Accredited nurse programs is an important topic that is often overlooked.

Since we have been talking a bit about education lately, I thought I might follow up with some important information on accredited nursing programs. This is a little discussed and even less thought about topic for most nursing students.  However,

It is a critical issue if you are ever going to advance your education.

There are some where near 1500 accredited nursing programs in the US right now.  There are many, many more non-accredited nursing programs.  But I am getting ahead of myself.  First you should probably learn what this whole accreditation thing is.

Accreditation is, in its most simple form, a away to standardize the educational training that a nurse endures- I mean receives. To help with this standardization, the US Department of Education (DOE) has come to recognize certain agencies that help to regulate the standards.  The two most prominent agencies are the NLNAC (The National League for Nursing Accrediting Commission) and the CCNE (Commission on Collegiate Nursing Education).  Wow those are a mouth full!

Basically the NLNAC and CCNE tell the nursing programs if they meet the standard accreditation guidelines, with which I will not bore you.  There are other secondary accrediting bodies like the The Council on Accreditation of Nurse Anesthesia Educational Programs or the Joint Review Committee on Education for Diagnostic Medical Sonography, and many more depending on your specialty.

There are even varying levels of accreditation.

Some are only regional- which means if you move to another part of the country- guess what?  Oops, you don’t have the right level of education to train here- go back and (re)take these accredited classes.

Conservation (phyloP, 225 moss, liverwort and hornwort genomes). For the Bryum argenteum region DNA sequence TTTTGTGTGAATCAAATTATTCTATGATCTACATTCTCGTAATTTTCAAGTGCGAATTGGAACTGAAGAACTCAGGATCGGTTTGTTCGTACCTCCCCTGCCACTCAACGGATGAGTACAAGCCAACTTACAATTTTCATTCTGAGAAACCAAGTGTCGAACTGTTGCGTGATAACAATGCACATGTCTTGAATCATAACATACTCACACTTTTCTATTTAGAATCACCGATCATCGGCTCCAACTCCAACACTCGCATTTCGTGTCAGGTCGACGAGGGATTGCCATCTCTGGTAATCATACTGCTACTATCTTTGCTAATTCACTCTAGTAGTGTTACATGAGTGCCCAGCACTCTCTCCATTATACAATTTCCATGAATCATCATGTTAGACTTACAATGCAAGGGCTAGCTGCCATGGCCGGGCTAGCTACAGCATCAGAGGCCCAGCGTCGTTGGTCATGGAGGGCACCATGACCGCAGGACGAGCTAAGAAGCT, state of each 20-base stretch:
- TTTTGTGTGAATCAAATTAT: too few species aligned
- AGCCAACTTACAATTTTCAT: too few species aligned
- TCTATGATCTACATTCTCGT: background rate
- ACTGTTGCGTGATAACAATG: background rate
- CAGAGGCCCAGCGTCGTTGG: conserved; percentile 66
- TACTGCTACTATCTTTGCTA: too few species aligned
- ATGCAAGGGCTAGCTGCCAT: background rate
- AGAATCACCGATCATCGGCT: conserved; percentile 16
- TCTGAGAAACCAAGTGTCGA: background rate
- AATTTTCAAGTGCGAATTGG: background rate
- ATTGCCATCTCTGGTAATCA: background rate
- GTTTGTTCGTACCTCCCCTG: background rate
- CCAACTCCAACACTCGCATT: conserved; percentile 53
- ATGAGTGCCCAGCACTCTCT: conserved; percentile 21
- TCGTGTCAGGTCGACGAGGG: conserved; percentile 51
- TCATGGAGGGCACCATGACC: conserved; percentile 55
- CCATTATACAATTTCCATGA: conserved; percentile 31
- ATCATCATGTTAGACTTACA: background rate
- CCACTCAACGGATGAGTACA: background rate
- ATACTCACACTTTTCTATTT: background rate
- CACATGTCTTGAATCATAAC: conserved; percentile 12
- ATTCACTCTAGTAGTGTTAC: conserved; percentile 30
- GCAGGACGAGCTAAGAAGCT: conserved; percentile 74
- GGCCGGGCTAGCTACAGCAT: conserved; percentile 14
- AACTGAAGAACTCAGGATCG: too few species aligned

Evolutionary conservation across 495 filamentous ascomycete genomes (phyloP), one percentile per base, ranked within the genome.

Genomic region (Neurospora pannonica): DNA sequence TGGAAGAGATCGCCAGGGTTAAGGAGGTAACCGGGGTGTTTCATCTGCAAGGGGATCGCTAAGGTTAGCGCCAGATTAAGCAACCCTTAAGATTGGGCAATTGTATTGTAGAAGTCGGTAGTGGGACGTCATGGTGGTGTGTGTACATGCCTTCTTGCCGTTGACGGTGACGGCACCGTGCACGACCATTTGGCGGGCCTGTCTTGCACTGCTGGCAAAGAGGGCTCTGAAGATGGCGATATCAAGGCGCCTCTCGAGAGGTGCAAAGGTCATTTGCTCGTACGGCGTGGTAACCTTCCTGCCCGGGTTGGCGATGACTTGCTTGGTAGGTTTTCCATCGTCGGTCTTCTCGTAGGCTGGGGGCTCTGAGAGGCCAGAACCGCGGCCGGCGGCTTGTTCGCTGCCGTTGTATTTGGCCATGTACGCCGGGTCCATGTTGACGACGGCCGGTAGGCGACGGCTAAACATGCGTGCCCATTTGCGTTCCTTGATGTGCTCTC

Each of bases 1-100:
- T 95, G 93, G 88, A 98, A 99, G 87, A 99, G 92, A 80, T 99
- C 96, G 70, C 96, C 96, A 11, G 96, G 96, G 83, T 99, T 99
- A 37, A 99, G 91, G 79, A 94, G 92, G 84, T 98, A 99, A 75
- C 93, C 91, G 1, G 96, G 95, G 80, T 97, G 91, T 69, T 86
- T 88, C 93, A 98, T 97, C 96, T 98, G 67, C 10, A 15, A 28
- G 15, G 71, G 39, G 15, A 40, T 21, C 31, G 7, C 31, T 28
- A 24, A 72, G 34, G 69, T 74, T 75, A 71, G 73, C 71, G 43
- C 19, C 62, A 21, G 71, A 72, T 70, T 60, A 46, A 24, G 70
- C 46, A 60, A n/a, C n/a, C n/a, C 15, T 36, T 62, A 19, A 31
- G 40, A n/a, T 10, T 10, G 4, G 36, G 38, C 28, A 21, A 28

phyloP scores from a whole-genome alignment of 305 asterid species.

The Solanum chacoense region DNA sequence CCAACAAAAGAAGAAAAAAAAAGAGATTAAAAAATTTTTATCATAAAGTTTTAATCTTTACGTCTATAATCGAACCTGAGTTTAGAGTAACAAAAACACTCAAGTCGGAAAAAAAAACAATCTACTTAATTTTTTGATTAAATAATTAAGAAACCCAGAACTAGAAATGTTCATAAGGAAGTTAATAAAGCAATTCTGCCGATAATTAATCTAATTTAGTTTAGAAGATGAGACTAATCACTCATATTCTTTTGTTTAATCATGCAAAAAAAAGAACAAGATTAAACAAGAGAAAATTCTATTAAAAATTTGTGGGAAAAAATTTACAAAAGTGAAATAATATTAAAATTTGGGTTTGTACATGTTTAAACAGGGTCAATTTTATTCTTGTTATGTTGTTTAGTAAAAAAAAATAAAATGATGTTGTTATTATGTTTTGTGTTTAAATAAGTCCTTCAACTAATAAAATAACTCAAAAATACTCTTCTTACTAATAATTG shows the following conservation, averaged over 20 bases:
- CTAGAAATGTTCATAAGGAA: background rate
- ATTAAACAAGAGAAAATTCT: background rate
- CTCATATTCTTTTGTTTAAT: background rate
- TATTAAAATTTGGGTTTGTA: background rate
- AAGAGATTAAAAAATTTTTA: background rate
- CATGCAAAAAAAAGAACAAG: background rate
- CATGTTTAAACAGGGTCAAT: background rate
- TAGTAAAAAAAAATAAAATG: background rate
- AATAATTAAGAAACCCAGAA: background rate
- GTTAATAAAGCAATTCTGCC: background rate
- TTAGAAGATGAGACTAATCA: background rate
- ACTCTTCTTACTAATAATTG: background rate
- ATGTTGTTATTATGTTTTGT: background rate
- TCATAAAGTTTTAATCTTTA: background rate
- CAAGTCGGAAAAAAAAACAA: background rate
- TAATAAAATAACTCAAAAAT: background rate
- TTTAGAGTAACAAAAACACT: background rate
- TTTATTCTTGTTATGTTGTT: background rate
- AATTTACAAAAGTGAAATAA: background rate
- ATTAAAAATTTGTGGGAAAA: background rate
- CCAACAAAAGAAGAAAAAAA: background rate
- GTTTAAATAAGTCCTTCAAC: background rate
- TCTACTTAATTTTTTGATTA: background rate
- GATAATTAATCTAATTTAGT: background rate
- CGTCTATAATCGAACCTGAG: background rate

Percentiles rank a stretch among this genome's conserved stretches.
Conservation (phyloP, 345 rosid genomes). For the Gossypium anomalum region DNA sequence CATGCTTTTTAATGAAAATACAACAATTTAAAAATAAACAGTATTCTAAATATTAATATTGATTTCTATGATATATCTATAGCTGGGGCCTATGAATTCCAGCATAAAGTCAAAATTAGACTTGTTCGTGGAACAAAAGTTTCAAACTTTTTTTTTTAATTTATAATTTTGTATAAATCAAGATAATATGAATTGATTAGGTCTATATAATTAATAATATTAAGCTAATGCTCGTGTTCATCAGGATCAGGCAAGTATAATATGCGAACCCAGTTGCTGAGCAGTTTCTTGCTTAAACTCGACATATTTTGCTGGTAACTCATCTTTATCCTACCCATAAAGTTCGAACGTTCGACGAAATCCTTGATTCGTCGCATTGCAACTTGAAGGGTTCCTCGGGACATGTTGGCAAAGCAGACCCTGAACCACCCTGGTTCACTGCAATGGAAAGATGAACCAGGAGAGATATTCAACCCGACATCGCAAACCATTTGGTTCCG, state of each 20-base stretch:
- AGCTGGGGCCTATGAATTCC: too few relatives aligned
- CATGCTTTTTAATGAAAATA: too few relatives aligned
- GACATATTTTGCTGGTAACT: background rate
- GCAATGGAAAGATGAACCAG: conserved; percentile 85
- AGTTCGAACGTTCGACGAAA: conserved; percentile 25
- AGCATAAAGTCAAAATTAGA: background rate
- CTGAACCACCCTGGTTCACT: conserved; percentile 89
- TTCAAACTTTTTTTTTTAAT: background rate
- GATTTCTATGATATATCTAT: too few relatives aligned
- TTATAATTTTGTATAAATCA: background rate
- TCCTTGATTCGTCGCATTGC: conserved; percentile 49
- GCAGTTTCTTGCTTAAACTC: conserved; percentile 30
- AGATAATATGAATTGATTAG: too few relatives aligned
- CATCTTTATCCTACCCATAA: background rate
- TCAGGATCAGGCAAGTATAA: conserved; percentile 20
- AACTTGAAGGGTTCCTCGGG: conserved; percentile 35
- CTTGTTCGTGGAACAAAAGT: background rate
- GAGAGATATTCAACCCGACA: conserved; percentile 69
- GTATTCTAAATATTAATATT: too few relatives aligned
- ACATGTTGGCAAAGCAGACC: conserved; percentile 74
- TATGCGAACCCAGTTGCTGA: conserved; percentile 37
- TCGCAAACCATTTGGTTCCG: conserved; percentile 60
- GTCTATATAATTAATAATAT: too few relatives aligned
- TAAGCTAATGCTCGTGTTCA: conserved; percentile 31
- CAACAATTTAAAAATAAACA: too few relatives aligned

Are you beginning to see how this can drastically affect your nursing education and career?

The nursing programs sort of self regulate in the sense that they don’t HAVE to apply.  You see, even if you go through a non-accredited nursing program you most likely will still be able to sit for the NCLEX (depending on your state registration requirements).  So some times there are schools whom don’t quite make the cut, or they just don’t want to apply (who wants more paper work anyway).

Here’s the catch though.  In most cases, if you don’t go to an accredited nursing program, you cant utilize that education to move up (as in an RN to BSN or MSN degree).  Let me say that again,

If you don’t go to an accredited nursing program, you may not be able to get a higher degree later.

This can be very frustrating for you if you go get your RN at a non-accredited nursing program and then 5 years down the line you want to get into management and need a BSN and find that none of you previous schooling will apply!

Oh, and if your thinking about getting governmental financial aid- forget it.  The government wants you to be accredited so that is where they like to see the money go.  Now, you MAY be able to get governmental financial aid at a non-accredited nursing program but don’t hold your breath.

Nursing student beware!

Do a little research upfront before you start your program to be sure that they are accredited and at what level.  Here, just to make it easy on you, I have included a link to the NLNAC so you can go find yourself an accredited nursing program.

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